Archive for the Enterprise Software Startup Sales Category

Sales and Marketing: How Much To Spend?

Posted in Enterprise Software Sales, Enterprise Software Startup Sales, Sales & Marketing Expenses on August 1, 2010 by Shankar Saikia

No matter how functionally rich and technically advanced your software is, you have to expend resources (i.e., time and money) to get customers to buy your product. Most entrepreneurs, especially founders with primarily an engineering background, do not seem to understand this aspect of starting and operating a business. I have heard of only one tech company that does not have a sales force or has very few salespeople (Atlassian).

Here is some data on the what various publicly traded software-as-a-service (SAAS) companies spend on sales and marketing as a percentage of total revenue (source: 10-K reports at www.sec.gov) :

Salesforce.com 47 % ($605 million out of 2009 revenue of $1.3 billion)
Netsuite 46% ($76 million out of 2009 revenue of $166 million)
Successfactors 52% ($80 million out of 2009 revenue of $153 million)

As you can see each of these companies spends over 45% of its annual revenue on sales and marketing. If you are an entrepreneur you should budget at least that much for sales and marketing (perhaps  more on marketing in the beginning so that you can build awareness).

Experts cite many credible reasons for the success of one tech company over another. One reason is the concept of network effects and increasing returns to scale – for example, a platform that enables others to build applications for it (e.g., Microsoft Windows, Apple’s iPhone App Store) – the greater the number of apps, the greater the value of the platform.  Yet another reason for the success of a tech company, especially an enteprise software company, is effective sales and marketing. As I said in the beginning of this writeup, you cannot win with just a great product.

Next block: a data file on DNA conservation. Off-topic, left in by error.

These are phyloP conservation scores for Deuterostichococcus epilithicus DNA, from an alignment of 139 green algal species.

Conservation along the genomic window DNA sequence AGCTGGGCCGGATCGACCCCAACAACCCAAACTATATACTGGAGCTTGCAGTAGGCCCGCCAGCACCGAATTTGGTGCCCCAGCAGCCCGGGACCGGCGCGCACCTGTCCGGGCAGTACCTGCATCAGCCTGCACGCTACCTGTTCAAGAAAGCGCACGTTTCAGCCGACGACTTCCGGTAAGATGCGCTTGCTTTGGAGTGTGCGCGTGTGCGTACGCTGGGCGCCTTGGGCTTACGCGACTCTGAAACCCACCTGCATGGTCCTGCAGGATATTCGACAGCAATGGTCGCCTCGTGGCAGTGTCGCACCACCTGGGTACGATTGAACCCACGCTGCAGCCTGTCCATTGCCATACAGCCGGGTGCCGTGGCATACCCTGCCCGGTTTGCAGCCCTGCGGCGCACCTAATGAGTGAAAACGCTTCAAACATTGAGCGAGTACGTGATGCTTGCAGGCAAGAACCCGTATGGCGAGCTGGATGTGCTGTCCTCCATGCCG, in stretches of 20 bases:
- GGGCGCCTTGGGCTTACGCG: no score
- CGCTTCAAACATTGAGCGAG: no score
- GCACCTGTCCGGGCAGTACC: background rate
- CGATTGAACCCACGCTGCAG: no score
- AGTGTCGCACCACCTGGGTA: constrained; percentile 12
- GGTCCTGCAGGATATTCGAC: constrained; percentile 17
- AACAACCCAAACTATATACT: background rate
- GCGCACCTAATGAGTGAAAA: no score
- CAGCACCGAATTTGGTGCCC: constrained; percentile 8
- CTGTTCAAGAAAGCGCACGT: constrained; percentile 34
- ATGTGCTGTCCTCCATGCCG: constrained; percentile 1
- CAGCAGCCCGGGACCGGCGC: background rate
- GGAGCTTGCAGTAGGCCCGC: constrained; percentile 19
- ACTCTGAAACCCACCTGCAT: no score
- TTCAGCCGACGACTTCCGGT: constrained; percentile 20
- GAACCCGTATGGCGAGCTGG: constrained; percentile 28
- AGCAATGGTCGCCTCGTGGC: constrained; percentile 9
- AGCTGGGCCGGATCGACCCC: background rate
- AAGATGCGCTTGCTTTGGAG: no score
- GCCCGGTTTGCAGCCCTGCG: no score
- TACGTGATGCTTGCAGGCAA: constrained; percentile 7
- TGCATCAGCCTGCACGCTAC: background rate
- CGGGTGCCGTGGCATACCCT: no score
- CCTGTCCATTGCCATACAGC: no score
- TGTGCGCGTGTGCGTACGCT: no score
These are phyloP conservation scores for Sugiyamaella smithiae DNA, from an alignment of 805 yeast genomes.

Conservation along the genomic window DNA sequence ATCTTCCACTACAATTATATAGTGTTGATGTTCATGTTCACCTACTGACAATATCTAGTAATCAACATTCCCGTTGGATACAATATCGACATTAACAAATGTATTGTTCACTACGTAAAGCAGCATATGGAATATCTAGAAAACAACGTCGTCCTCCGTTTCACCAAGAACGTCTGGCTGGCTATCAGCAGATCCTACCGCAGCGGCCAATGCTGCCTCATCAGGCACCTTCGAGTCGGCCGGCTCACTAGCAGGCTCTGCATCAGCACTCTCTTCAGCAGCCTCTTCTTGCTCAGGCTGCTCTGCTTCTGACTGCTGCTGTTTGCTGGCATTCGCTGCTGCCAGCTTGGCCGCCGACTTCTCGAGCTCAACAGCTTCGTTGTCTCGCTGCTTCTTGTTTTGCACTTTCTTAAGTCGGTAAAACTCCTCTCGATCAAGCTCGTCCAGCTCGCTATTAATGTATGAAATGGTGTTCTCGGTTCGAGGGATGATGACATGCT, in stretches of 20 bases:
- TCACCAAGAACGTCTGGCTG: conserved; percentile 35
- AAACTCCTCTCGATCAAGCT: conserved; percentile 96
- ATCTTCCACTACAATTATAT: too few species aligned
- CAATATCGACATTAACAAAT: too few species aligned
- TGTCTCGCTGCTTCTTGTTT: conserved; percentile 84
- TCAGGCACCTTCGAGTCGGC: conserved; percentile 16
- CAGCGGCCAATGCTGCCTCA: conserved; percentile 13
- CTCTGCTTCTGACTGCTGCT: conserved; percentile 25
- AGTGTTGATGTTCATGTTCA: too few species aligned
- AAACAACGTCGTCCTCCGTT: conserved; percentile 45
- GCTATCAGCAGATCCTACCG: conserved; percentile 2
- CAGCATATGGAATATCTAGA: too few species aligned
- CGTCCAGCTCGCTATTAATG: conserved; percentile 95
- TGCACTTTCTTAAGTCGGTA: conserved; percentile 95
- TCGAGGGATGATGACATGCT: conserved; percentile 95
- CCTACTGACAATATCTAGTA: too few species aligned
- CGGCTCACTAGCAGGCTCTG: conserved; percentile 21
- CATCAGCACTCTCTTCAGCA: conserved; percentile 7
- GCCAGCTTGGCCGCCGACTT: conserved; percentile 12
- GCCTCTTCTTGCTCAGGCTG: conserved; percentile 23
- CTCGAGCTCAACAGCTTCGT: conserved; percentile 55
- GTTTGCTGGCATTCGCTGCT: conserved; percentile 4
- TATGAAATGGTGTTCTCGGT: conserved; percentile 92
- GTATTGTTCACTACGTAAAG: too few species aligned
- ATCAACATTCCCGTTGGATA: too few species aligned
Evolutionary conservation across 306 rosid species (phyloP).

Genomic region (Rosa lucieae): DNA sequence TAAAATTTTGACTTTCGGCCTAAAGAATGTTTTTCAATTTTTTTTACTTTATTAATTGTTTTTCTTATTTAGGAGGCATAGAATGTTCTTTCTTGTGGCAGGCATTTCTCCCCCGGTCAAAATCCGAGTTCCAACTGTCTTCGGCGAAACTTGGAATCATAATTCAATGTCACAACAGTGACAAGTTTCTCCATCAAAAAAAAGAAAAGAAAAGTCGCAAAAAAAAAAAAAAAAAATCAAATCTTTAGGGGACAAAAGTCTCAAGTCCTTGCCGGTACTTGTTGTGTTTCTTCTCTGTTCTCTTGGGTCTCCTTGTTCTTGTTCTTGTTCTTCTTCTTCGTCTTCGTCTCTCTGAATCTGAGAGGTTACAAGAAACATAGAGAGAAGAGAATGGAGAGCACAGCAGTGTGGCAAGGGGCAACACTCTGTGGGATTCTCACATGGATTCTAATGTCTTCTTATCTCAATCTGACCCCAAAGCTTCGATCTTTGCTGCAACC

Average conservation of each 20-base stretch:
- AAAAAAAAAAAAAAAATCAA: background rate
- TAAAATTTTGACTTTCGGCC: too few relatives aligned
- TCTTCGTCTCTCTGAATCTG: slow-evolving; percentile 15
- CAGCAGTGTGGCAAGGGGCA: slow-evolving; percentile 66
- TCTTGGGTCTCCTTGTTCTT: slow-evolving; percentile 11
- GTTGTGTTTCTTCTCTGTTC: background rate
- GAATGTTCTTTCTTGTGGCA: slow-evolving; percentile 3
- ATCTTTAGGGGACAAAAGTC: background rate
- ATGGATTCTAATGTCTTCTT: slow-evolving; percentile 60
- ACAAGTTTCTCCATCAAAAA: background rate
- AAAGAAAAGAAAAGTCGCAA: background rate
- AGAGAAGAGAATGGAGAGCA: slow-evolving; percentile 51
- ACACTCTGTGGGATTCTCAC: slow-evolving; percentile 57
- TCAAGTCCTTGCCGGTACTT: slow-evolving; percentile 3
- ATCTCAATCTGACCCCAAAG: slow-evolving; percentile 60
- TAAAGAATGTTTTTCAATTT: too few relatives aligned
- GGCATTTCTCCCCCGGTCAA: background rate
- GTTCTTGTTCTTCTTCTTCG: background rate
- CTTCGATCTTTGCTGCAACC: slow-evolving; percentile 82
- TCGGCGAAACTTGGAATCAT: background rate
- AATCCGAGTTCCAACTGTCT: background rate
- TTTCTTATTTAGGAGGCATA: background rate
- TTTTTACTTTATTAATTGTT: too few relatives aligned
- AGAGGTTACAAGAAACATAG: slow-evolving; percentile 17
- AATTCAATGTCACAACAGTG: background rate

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Startup Sales Advice: Choose the Right Customers

Posted in Enterprise Software Sales, Enterprise Software Startup Sales, Market Segmentation, SMB Software Sales on July 27, 2009 by Shankar Saikia

Ask any enterprise software entrepreneur what his/her biggest challenge is and you will hear some variant of the following:

… sales … revenue … customers ….

My experience at 4 early stage (less than 40 employees) startups has taught me the value of choosing the right customers, especially the right initial customers.

While a startup usually does not have the luxury of “choosing” a customer (heck – any customer will do, right??), the following guidelines will help:

1. AVOID “OUTSOURCED DEVELOPMENT ORG”:  Avoid an overly demanding customer that essentially uses your organization as it’s outsourced development arm! One of my startups licensed our software to a major telecommunications carrier. Thereafter, 65% of my company’s effort went into supporting the customer, instead of using that valuable time/effort to develop additional capabilities that would have attracted more and less-resource-intensive customers. Keep in mind that “cost of sales” and “cost of support” are as important as “sales revenue.”

2. SEGMENT THE MARKET: In seeking your intial customers it may be tempting to cast a wide net and try to win any customer regardless of industry, company revenue etc. My experience has taught me that it is better to focus on a few industries and company sizes (e.g., financial services companies with revenue = $ 50MM – $250 MM etc.). Choose segments that are early adopters and need relatively less support. One benefit is that your sales team can leverage the experience gained from selling within the same segment.

3. SUCCESSFUL CUSTOMERS ARE YOUR BEST SALESPEOPLE: One of my companies learned this the hard way. We acquired quite a few customers but were unable to help the customers get tangible value from our software. As a result we did not have an adequate number of referenceable customers. In retrospect, had we limited the number of our initial customer wins and instead focused on helping our few customers become successful with our product, we would have acquired more customers later at a lower cost of sales.

Here is a 3-step mantra: choose wisely, choose few and make everyone successful!

What do you think?

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